Our Performance

Who we supported

In total, we funded 51% of all eligible applications, and supported projects valued at $40,623,718.

As in previous years, the vast majority of these grants (75%) went to organisations without Deductible Gift Recipient status. Of all the grants awarded, 42% were in outer regional areas, and 41% in inner regional areas. Some 17% went to remote or very remote communities, roughly consistent with our total distributions overall.

Grants benefited at least 597 postcodes, across all states and territories. This map has more detail about the locations where grants were awarded.

Grants by Remoteness

A wide range of programs

The Tackling Tough Times Together program distributed the most funding to support drought-affected communities, while FRRR’s flagship Strengthening Rural Communities program distributed the highest number of grants.

While most funds were distributed via core FRRR grant programs, $2.26M was distributed via 67 distributions to NFP Fundraising and Community Foundation Accounts, reinforcing the critical role of place-based philanthropy.

Grants by Program

At 30 June 2021, FRRR had 1,176 active grants under management (grants approved or paid in the last and historical financial years across FRRR grants programs, Giving Sub-Funds, and Tailored Grants). Despite the uncertainties of the COVID-19 pandemic, our grant partners managed to continue delivering vital activities in their communities, with 93 grants requiring major changes or extended timeframes for delivery.

Our work is far more than the money. Our team spend time everyday listening, learning, guiding, and coaching community groups and leaders, mostly by phone, and whenever possible, through workshops and community conversations. This year, the team spent more than 304 hours in 3,490 phone conversations and embraced online channels by delivering 16 workshops, which reached more than 660 people.


minutes on the phone to grantseekers






grantseeker workshops
reaching 661 people

Grants Income After Administration Fees

Philanthropic Services

Our philanthropic services continued to grow, establishing several high performing Not-for-Profit (NFP) Fundraising Accounts, delivering ongoing support for Community Foundations (CF), particularly in bushfire-affected regions, and offering place-based support targeting disaster recovery and preparedness through our Giving Sub-Fund Accounts (donor-advised funds).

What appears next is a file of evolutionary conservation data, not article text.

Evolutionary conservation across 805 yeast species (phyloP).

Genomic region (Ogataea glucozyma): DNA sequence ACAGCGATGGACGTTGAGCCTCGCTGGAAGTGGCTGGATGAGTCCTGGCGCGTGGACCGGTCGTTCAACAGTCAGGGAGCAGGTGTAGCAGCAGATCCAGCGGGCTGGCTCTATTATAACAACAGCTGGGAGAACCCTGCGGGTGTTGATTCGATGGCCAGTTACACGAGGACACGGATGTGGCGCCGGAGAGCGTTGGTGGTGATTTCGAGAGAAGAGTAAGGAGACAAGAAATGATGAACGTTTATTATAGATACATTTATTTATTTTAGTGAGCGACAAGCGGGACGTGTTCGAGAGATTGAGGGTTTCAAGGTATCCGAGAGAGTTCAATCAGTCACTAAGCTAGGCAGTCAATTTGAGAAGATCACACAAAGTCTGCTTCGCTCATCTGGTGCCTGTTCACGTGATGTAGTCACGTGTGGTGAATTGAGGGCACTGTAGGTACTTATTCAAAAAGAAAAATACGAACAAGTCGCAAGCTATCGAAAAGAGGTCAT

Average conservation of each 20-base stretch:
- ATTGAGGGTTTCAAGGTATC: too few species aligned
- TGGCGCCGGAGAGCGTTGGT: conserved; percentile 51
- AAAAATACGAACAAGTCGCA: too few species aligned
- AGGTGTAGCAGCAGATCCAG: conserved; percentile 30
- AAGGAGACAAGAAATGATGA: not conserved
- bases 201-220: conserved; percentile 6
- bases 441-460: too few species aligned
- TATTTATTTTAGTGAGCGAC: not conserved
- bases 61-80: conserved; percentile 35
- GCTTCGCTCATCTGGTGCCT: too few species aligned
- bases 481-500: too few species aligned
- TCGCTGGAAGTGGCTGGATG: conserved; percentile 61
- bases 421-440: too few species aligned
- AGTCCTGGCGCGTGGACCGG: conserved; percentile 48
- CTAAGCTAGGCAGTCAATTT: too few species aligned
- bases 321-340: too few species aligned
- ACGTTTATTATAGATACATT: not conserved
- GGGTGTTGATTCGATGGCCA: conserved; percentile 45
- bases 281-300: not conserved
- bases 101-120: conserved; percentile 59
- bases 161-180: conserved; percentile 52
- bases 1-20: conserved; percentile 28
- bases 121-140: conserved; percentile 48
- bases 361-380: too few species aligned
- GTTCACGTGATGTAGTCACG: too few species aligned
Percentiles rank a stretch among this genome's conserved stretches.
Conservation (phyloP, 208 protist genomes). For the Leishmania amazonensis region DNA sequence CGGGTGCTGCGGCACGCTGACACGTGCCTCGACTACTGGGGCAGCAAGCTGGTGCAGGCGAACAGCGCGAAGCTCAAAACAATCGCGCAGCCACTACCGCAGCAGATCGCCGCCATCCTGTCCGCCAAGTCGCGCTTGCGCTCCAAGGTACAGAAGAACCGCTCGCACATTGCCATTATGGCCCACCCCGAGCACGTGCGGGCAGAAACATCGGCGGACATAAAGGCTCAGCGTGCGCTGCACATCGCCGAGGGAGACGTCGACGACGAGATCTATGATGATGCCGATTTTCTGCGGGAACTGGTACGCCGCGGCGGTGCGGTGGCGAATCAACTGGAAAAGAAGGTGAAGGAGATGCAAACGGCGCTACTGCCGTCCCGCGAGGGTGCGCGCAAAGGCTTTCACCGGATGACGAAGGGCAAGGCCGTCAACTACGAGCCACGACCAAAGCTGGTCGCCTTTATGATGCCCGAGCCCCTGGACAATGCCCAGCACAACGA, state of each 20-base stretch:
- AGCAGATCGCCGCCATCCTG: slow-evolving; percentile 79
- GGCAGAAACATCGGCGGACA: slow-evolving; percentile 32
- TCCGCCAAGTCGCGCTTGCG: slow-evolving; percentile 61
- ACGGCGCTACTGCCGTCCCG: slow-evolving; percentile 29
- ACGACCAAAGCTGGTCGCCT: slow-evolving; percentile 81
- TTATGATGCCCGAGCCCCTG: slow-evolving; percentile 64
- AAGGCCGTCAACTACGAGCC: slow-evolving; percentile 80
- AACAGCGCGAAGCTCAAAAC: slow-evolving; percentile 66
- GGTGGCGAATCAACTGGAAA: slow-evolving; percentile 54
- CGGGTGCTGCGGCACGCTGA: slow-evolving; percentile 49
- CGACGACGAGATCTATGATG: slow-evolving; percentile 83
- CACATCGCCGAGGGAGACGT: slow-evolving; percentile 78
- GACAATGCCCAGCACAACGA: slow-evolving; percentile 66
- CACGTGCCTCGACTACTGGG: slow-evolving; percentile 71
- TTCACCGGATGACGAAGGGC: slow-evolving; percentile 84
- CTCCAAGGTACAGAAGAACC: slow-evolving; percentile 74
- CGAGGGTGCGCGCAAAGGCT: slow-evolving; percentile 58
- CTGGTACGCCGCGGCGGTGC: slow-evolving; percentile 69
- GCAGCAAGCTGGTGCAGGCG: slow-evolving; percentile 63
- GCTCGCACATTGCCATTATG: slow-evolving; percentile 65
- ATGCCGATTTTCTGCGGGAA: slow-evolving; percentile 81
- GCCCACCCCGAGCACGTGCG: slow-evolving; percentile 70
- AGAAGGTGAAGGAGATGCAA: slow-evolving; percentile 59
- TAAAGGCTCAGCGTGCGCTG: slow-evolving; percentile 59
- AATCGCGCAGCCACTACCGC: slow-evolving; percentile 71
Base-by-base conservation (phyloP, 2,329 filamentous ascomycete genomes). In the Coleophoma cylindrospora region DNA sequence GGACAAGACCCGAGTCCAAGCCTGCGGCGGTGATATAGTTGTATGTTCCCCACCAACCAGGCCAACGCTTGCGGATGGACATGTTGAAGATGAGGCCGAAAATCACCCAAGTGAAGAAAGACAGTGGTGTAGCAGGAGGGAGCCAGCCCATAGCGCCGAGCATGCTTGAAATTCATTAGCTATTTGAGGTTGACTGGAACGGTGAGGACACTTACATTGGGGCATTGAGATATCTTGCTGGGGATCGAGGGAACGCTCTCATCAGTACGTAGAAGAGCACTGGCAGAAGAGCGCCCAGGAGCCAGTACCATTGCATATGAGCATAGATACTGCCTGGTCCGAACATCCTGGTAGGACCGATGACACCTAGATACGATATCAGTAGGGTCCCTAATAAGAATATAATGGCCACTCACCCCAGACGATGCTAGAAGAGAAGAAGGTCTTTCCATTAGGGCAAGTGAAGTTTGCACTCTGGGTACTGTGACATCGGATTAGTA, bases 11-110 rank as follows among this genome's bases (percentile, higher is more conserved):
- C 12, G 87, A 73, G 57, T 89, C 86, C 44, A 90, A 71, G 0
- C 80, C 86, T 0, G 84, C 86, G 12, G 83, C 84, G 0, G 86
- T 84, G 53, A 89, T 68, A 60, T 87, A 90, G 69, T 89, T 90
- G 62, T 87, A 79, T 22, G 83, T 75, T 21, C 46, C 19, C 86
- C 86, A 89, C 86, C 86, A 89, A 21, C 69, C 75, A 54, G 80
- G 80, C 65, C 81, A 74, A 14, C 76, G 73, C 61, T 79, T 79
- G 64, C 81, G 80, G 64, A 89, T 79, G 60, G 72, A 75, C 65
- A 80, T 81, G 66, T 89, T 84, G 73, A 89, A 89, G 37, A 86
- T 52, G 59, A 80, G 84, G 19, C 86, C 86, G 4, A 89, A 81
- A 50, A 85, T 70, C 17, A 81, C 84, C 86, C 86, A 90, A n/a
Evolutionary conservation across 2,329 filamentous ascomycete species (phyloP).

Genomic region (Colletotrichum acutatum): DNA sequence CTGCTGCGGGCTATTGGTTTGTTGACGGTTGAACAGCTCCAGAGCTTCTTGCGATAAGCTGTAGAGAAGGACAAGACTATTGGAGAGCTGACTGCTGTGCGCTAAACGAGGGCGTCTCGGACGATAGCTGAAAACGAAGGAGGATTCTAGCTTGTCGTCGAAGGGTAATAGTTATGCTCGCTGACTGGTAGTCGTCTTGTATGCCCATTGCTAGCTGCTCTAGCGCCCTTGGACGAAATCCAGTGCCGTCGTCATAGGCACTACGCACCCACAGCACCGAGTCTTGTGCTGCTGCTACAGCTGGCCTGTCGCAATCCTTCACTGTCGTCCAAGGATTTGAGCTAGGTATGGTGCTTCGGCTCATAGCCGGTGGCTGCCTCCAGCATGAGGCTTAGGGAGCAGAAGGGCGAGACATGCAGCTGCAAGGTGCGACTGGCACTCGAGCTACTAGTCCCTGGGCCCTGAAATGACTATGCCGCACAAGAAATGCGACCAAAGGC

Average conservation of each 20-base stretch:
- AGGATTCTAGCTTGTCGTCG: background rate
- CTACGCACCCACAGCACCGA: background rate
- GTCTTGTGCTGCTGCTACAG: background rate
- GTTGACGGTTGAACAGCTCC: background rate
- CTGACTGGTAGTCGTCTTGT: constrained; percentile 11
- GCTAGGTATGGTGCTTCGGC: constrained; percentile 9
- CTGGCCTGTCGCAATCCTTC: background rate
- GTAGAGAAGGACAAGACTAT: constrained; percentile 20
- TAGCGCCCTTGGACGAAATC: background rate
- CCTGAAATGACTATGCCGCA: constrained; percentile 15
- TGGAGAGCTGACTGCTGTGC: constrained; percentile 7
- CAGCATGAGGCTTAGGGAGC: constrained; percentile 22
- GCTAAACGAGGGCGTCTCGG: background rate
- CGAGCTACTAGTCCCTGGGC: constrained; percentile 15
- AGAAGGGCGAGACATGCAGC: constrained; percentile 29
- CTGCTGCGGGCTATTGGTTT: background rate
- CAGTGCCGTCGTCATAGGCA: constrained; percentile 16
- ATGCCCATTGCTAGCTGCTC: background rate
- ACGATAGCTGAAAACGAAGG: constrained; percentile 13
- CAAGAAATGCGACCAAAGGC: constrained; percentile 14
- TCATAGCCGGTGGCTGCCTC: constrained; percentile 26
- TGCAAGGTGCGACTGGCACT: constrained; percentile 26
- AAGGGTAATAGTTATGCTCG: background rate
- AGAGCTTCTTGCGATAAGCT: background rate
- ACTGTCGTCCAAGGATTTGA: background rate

This year, the total number of NFP accounts remained steady at 37, with four accounts closing and four accounts opening. This included two particularly high-performing accounts:

St Paul’s Carcoar Community Facility, which raised $635,506 to purchase the local church as a meeting place; and
DeadlyScience, which attracted 393 donations and raised $277,886 in the seven months since it opened. It is an organisation focused on introducing science to First Nations students.

Community Foundation accounts increased by three, with new accounts opened by Bass Coast Community Foundation, Fremantle Community Foundation and Denmark Community Foundation. Several community foundations established highly successful fundraising campaigns in response to bushfire events, including Border Trust and Northern Rivers Community Foundation, allowing local people to direct their funds to local recovery.

This reporting year, our Giving Sub-Funds were refreshed, and several new partnerships launched. These Funds have been well-received by our corporate and private philanthropy partners in particular with their ability to offer employee and family engagement opportunities, with eight corporate and philanthropic Giving Sub-Funds now in operation.

Operational performance

During the year, we refreshed our organisational structure, and invested in resources to align with and enable the strategy. Total operating costs (excluding program or strategic expenditure) were $2,716,362, some 21% of which was covered by returns on the core corpus. The bulk of this was employment costs ($1.9M – 48% of total operating costs and a 10% ratio to grant distributions), reflecting the increase in staff numbers to support the growth in grant programs and new partnerships with donors. There are now 25.8 FTE employees delivering FRRR’s suite of grants, donor advised programs, insights and learning, community capacity building initiatives, and fundraising and partnership stewardship, while ensuring a high standard of compliance and corporate services.

Most of FRRR’s operational costs were met through a percentage of donations. Depending on the program, this ranges from 2.5% to 10% of the donation, and for some more intensive programs, on a full cost recovery basis. Those were supplemented by investment returns.

Operational Income